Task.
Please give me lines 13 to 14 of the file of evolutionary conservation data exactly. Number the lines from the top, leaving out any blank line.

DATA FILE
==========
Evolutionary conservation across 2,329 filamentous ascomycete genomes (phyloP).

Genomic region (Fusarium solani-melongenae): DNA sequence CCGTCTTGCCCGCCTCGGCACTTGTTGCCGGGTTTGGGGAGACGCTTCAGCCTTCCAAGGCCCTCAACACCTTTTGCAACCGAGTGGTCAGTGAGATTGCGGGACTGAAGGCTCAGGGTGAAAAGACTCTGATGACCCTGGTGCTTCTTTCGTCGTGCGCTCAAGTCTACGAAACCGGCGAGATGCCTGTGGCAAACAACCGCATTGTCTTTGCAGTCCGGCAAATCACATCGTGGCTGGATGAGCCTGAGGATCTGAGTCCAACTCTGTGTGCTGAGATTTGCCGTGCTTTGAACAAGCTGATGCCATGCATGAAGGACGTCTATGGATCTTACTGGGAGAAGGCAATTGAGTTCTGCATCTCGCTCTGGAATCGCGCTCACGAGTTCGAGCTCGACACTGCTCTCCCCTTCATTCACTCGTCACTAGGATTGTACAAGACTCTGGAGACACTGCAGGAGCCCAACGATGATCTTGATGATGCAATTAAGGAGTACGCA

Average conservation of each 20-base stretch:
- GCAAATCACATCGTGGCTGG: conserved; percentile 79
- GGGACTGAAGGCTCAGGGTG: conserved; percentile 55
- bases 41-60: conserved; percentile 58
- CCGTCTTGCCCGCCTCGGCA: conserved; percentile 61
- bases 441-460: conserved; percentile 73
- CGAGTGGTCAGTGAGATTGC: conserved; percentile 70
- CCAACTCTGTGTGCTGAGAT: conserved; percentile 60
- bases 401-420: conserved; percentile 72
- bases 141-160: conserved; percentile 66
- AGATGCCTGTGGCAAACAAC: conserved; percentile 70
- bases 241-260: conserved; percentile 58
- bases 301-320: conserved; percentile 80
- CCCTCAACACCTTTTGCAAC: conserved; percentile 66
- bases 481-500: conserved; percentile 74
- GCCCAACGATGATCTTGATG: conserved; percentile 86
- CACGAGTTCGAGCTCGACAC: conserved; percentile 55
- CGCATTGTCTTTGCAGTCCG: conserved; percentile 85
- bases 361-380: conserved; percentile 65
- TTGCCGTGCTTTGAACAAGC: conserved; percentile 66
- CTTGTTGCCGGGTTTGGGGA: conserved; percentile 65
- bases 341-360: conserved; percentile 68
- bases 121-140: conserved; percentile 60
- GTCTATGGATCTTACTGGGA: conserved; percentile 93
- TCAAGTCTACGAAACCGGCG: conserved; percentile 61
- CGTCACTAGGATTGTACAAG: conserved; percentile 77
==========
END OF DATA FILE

- AGATGCCTGTGGCAAACAAC: conserved; percentile 70
- bases 241-260: conserved; percentile 58